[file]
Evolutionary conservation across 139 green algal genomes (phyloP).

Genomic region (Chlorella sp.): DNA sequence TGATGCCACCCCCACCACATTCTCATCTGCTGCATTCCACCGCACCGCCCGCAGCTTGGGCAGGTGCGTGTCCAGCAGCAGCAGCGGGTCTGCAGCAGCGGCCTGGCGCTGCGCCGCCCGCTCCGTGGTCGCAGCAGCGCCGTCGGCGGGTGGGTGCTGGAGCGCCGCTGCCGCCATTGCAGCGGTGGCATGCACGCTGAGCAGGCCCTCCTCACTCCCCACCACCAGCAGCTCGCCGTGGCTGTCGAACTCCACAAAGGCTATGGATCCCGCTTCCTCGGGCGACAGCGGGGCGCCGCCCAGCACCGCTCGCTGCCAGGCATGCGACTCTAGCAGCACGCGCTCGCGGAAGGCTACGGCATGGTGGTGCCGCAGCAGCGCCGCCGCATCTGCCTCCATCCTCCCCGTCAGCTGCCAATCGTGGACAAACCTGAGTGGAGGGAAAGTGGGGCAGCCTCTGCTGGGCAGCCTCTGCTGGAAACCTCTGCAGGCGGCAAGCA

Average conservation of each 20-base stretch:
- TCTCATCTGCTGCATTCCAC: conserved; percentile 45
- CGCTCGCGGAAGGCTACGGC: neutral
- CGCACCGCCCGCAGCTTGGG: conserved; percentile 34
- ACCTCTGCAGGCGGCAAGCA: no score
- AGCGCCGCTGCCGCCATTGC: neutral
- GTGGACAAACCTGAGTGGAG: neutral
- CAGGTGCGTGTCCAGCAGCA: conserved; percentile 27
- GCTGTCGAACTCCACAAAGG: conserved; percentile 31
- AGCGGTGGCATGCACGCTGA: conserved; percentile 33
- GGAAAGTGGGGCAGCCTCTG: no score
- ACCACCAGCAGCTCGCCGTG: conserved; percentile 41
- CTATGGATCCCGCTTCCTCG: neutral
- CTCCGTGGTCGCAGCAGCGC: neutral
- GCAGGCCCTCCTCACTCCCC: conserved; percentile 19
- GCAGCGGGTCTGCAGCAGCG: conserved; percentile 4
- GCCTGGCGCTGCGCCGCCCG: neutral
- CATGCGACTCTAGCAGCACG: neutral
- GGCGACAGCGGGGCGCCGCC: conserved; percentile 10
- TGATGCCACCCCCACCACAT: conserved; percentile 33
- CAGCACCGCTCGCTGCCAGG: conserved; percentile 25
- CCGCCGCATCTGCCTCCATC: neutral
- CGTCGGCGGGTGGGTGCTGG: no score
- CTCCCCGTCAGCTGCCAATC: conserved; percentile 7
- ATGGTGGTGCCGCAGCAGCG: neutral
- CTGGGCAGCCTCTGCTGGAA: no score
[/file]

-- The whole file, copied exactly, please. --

Evolutionary conservation across 139 green algal genomes (phyloP).

Genomic region (Chlorella sp.): DNA sequence TGATGCCACCCCCACCACATTCTCATCTGCTGCATTCCACCGCACCGCCCGCAGCTTGGGCAGGTGCGTGTCCAGCAGCAGCAGCGGGTCTGCAGCAGCGGCCTGGCGCTGCGCCGCCCGCTCCGTGGTCGCAGCAGCGCCGTCGGCGGGTGGGTGCTGGAGCGCCGCTGCCGCCATTGCAGCGGTGGCATGCACGCTGAGCAGGCCCTCCTCACTCCCCACCACCAGCAGCTCGCCGTGGCTGTCGAACTCCACAAAGGCTATGGATCCCGCTTCCTCGGGCGACAGCGGGGCGCCGCCCAGCACCGCTCGCTGCCAGGCATGCGACTCTAGCAGCACGCGCTCGCGGAAGGCTACGGCATGGTGGTGCCGCAGCAGCGCCGCCGCATCTGCCTCCATCCTCCCCGTCAGCTGCCAATCGTGGACAAACCTGAGTGGAGGGAAAGTGGGGCAGCCTCTGCTGGGCAGCCTCTGCTGGAAACCTCTGCAGGCGGCAAGCA

Average conservation of each 20-base stretch:
- TCTCATCTGCTGCATTCCAC: conserved; percentile 45
- CGCTCGCGGAAGGCTACGGC: neutral
- CGCACCGCCCGCAGCTTGGG: conserved; percentile 34
- ACCTCTGCAGGCGGCAAGCA: no score
- AGCGCCGCTGCCGCCATTGC: neutral
- GTGGACAAACCTGAGTGGAG: neutral
- CAGGTGCGTGTCCAGCAGCA: conserved; percentile 27
- GCTGTCGAACTCCACAAAGG: conserved; percentile 31
- AGCGGTGGCATGCACGCTGA: conserved; percentile 33
- GGAAAGTGGGGCAGCCTCTG: no score
- ACCACCAGCAGCTCGCCGTG: conserved; percentile 41
- CTATGGATCCCGCTTCCTCG: neutral
- CTCCGTGGTCGCAGCAGCGC: neutral
- GCAGGCCCTCCTCACTCCCC: conserved; percentile 19
- GCAGCGGGTCTGCAGCAGCG: conserved; percentile 4
- GCCTGGCGCTGCGCCGCCCG: neutral
- CATGCGACTCTAGCAGCACG: neutral
- GGCGACAGCGGGGCGCCGCC: conserved; percentile 10
- TGATGCCACCCCCACCACAT: conserved; percentile 33
- CAGCACCGCTCGCTGCCAGG: conserved; percentile 25
- CCGCCGCATCTGCCTCCATC: neutral
- CGTCGGCGGGTGGGTGCTGG: no score
- CTCCCCGTCAGCTGCCAATC: conserved; percentile 7
- ATGGTGGTGCCGCAGCAGCG: neutral
- CTGGGCAGCCTCTGCTGGAA: no score